There’s a local non-profit organization called GRuB that I’ve volunteered with off and on for the last year or so. They have a really cool circular program where they recruit at-risk high school students, pay them to work in the organic garden learning to make raised beds and grow organic fruits and vegetables, and have these students build raised beds for local low-income families so that low-income families in Thurston County can raise much of their own healthy produce. There are so many really cool things about this project that it’s hard to describe them all, so you should just go check out their website if you’re interested.

I just show up for the occasional letter-folding party, and this time of year is when they do the big seed-sorting party. They provide a bag of seeds to each family for whom they build a raised bed garden. Various seed companies donate these huge boxes of seeds, and they need to be sorted out and packaged for each family. It takes a couple hours, and after all the packages are sorted there are miscellaneous seed packets left over that the volunteers are allowed to divy up. I went and helped out today, expecting to get a couple packets of seeds, maybe some radishes, a little lettuce, a few carrots maybe. I had no idea how big an operation it was, and here is what I came home with. You can click for a really big picture where you can identify what most of the packets are.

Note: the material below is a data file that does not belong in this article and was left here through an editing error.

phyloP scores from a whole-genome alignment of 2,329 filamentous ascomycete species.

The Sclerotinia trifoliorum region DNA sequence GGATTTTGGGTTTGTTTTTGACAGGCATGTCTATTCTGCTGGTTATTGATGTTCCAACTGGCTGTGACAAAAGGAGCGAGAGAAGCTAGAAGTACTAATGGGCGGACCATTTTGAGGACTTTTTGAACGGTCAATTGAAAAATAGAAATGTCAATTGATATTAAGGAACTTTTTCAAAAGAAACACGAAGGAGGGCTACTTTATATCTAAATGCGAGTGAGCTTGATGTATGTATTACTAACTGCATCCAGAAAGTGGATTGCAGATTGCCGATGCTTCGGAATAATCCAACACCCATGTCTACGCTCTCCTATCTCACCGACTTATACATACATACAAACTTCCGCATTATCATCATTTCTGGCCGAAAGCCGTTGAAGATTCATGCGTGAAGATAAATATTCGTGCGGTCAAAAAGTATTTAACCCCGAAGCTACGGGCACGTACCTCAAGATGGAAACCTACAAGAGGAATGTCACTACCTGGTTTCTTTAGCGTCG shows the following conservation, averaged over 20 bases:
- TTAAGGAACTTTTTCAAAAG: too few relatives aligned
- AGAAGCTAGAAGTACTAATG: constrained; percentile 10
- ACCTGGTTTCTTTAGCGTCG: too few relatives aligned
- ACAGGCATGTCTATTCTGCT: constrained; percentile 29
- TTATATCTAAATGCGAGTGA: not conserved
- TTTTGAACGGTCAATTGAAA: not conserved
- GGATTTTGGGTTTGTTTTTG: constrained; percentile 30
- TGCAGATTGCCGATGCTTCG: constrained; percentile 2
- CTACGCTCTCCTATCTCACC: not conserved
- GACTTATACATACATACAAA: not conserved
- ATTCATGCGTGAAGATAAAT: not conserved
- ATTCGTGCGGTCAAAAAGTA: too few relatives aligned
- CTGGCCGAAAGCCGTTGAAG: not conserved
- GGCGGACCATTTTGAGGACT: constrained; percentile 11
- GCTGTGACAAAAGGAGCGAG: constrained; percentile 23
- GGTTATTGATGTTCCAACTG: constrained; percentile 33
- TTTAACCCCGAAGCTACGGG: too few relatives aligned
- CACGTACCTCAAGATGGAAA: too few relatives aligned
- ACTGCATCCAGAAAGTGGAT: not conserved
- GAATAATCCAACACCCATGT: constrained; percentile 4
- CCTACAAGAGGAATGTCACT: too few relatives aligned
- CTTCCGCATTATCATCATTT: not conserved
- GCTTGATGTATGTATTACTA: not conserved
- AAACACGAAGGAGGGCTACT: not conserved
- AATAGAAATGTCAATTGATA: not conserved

seed packets from GruB

I’m a little overwhelmed by it all, but totally excited. I don’t think I’ll need to buy any seeds at all for the new house garden. In fact, I don’t know where I’m going to put everything. In particular, there were boxes and boxes of flowers and I may have got carried away with all the variety that I picked. I also came home with about 15 packets of lettuce seed, but I think I’ll actually be able to use that, since you can grow it pretty close to year-round around here, and Preston and I try to eat a lot of salad. If we had unlimited access to it, we’d probably go through a head of lettuce every two or three days. I also got some crazy stuff that I don’t even know what it is, like kohlrabi and salad burnet. Because, did I mention, it was all free!

Now I have some serious garden planning to work on, in order to figure out when everything needs to be started, and how much sun it wants, and how I’m going to fit it all in. And of course, I don’t want to actually start any of the indoor starts until after we move, and I don’t want to get too invested in planning the garden until we actually close on the new place. I’m trying to keep in mind that we don’t have the house yet, and I shouldn’t get my heart too set on it. But even if we don’t get the new house, there is actually a really large community garden space at this apartment complex we are in now. It’s totally unused now, so even if we decided to stay here for a few months more, I’d start the spring crops here. In any case, I have a lot of research (when the hell are you supposed to plant kohlrabi??) and planning to do.